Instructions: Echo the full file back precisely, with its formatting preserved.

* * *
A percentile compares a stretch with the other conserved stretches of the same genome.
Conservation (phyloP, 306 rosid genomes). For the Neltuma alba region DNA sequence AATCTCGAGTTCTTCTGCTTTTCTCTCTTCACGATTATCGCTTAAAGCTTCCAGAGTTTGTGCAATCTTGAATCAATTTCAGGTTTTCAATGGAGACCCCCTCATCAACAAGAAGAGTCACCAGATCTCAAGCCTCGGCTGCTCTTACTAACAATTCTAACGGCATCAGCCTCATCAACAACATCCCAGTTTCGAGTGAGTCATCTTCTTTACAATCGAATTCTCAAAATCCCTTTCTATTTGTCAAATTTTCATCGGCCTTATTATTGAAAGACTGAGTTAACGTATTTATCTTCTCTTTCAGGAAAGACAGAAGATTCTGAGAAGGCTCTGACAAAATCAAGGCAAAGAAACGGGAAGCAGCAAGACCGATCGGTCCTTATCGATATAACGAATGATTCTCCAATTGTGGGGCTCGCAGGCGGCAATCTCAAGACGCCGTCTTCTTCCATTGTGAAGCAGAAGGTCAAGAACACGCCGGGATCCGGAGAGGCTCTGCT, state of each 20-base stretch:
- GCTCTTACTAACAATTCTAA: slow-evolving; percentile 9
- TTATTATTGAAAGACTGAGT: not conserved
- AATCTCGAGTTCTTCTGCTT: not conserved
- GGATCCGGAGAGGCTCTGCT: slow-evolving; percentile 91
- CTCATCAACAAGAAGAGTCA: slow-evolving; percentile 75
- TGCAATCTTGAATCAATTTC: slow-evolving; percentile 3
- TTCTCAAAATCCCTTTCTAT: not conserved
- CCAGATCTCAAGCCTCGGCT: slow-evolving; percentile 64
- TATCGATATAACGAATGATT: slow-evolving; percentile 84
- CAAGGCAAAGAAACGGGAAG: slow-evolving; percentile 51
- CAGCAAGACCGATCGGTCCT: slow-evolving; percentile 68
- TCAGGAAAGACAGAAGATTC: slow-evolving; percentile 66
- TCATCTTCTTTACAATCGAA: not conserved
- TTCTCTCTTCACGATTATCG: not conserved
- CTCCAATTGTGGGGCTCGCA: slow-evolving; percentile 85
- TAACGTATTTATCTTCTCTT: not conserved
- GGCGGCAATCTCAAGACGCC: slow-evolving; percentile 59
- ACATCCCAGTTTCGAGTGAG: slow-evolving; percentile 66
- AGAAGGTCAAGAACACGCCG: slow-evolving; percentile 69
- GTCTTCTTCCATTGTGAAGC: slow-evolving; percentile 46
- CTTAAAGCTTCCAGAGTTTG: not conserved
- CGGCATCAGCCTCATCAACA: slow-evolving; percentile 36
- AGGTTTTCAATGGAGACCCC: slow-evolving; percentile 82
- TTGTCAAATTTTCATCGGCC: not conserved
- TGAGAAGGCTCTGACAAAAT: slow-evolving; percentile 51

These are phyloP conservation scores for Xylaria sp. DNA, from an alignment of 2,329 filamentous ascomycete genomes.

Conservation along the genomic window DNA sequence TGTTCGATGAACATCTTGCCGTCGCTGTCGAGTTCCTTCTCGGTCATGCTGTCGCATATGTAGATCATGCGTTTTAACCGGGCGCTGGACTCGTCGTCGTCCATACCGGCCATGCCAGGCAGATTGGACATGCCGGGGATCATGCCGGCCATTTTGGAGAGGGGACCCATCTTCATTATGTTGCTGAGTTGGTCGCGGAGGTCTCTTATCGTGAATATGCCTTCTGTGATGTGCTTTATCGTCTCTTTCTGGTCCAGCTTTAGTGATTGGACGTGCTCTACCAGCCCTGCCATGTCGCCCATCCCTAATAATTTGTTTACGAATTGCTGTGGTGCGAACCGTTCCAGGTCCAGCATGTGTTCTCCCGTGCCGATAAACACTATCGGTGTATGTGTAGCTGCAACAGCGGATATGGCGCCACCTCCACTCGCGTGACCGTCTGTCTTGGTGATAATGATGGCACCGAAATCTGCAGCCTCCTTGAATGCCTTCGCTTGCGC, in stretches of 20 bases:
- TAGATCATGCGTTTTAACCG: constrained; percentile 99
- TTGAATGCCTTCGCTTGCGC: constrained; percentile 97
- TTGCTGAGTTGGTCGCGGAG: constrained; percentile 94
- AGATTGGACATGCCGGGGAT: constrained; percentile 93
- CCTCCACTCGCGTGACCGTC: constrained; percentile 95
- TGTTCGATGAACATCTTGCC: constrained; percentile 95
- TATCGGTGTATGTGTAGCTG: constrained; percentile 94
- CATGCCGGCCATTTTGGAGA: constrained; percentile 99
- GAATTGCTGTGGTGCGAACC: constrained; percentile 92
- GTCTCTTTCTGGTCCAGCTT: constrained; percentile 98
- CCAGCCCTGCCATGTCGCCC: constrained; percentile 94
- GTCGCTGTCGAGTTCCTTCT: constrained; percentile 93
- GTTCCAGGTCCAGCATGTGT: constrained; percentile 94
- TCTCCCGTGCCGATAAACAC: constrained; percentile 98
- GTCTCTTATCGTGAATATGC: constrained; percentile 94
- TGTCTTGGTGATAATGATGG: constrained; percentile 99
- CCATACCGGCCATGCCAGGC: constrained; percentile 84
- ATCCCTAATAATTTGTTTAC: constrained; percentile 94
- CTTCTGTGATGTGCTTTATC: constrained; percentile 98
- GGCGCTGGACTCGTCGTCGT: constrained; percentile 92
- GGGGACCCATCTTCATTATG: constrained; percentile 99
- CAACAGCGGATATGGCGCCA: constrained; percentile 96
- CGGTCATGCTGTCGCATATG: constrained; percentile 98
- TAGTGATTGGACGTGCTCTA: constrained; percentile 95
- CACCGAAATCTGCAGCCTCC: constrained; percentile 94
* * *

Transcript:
A percentile compares a stretch with the other conserved stretches of the same genome.
Conservation (phyloP, 306 rosid genomes). For the Neltuma alba region DNA sequence AATCTCGAGTTCTTCTGCTTTTCTCTCTTCACGATTATCGCTTAAAGCTTCCAGAGTTTGTGCAATCTTGAATCAATTTCAGGTTTTCAATGGAGACCCCCTCATCAACAAGAAGAGTCACCAGATCTCAAGCCTCGGCTGCTCTTACTAACAATTCTAACGGCATCAGCCTCATCAACAACATCCCAGTTTCGAGTGAGTCATCTTCTTTACAATCGAATTCTCAAAATCCCTTTCTATTTGTCAAATTTTCATCGGCCTTATTATTGAAAGACTGAGTTAACGTATTTATCTTCTCTTTCAGGAAAGACAGAAGATTCTGAGAAGGCTCTGACAAAATCAAGGCAAAGAAACGGGAAGCAGCAAGACCGATCGGTCCTTATCGATATAACGAATGATTCTCCAATTGTGGGGCTCGCAGGCGGCAATCTCAAGACGCCGTCTTCTTCCATTGTGAAGCAGAAGGTCAAGAACACGCCGGGATCCGGAGAGGCTCTGCT, state of each 20-base stretch:
- GCTCTTACTAACAATTCTAA: slow-evolving; percentile 9
- TTATTATTGAAAGACTGAGT: not conserved
- AATCTCGAGTTCTTCTGCTT: not conserved
- GGATCCGGAGAGGCTCTGCT: slow-evolving; percentile 91
- CTCATCAACAAGAAGAGTCA: slow-evolving; percentile 75
- TGCAATCTTGAATCAATTTC: slow-evolving; percentile 3
- TTCTCAAAATCCCTTTCTAT: not conserved
- CCAGATCTCAAGCCTCGGCT: slow-evolving; percentile 64
- TATCGATATAACGAATGATT: slow-evolving; percentile 84
- CAAGGCAAAGAAACGGGAAG: slow-evolving; percentile 51
- CAGCAAGACCGATCGGTCCT: slow-evolving; percentile 68
- TCAGGAAAGACAGAAGATTC: slow-evolving; percentile 66
- TCATCTTCTTTACAATCGAA: not conserved
- TTCTCTCTTCACGATTATCG: not conserved
- CTCCAATTGTGGGGCTCGCA: slow-evolving; percentile 85
- TAACGTATTTATCTTCTCTT: not conserved
- GGCGGCAATCTCAAGACGCC: slow-evolving; percentile 59
- ACATCCCAGTTTCGAGTGAG: slow-evolving; percentile 66
- AGAAGGTCAAGAACACGCCG: slow-evolving; percentile 69
- GTCTTCTTCCATTGTGAAGC: slow-evolving; percentile 46
- CTTAAAGCTTCCAGAGTTTG: not conserved
- CGGCATCAGCCTCATCAACA: slow-evolving; percentile 36
- AGGTTTTCAATGGAGACCCC: slow-evolving; percentile 82
- TTGTCAAATTTTCATCGGCC: not conserved
- TGAGAAGGCTCTGACAAAAT: slow-evolving; percentile 51

These are phyloP conservation scores for Xylaria sp. DNA, from an alignment of 2,329 filamentous ascomycete genomes.

Conservation along the genomic window DNA sequence TGTTCGATGAACATCTTGCCGTCGCTGTCGAGTTCCTTCTCGGTCATGCTGTCGCATATGTAGATCATGCGTTTTAACCGGGCGCTGGACTCGTCGTCGTCCATACCGGCCATGCCAGGCAGATTGGACATGCCGGGGATCATGCCGGCCATTTTGGAGAGGGGACCCATCTTCATTATGTTGCTGAGTTGGTCGCGGAGGTCTCTTATCGTGAATATGCCTTCTGTGATGTGCTTTATCGTCTCTTTCTGGTCCAGCTTTAGTGATTGGACGTGCTCTACCAGCCCTGCCATGTCGCCCATCCCTAATAATTTGTTTACGAATTGCTGTGGTGCGAACCGTTCCAGGTCCAGCATGTGTTCTCCCGTGCCGATAAACACTATCGGTGTATGTGTAGCTGCAACAGCGGATATGGCGCCACCTCCACTCGCGTGACCGTCTGTCTTGGTGATAATGATGGCACCGAAATCTGCAGCCTCCTTGAATGCCTTCGCTTGCGC, in stretches of 20 bases:
- TAGATCATGCGTTTTAACCG: constrained; percentile 99
- TTGAATGCCTTCGCTTGCGC: constrained; percentile 97
- TTGCTGAGTTGGTCGCGGAG: constrained; percentile 94
- AGATTGGACATGCCGGGGAT: constrained; percentile 93
- CCTCCACTCGCGTGACCGTC: constrained; percentile 95
- TGTTCGATGAACATCTTGCC: constrained; percentile 95
- TATCGGTGTATGTGTAGCTG: constrained; percentile 94
- CATGCCGGCCATTTTGGAGA: constrained; percentile 99
- GAATTGCTGTGGTGCGAACC: constrained; percentile 92
- GTCTCTTTCTGGTCCAGCTT: constrained; percentile 98
- CCAGCCCTGCCATGTCGCCC: constrained; percentile 94
- GTCGCTGTCGAGTTCCTTCT: constrained; percentile 93
- GTTCCAGGTCCAGCATGTGT: constrained; percentile 94
- TCTCCCGTGCCGATAAACAC: constrained; percentile 98
- GTCTCTTATCGTGAATATGC: constrained; percentile 94
- TGTCTTGGTGATAATGATGG: constrained; percentile 99
- CCATACCGGCCATGCCAGGC: constrained; percentile 84
- ATCCCTAATAATTTGTTTAC: constrained; percentile 94
- CTTCTGTGATGTGCTTTATC: constrained; percentile 98
- GGCGCTGGACTCGTCGTCGT: constrained; percentile 92
- GGGGACCCATCTTCATTATG: constrained; percentile 99
- CAACAGCGGATATGGCGCCA: constrained; percentile 96
- CGGTCATGCTGTCGCATATG: constrained; percentile 98
- TAGTGATTGGACGTGCTCTA: constrained; percentile 95
- CACCGAAATCTGCAGCCTCC: constrained; percentile 94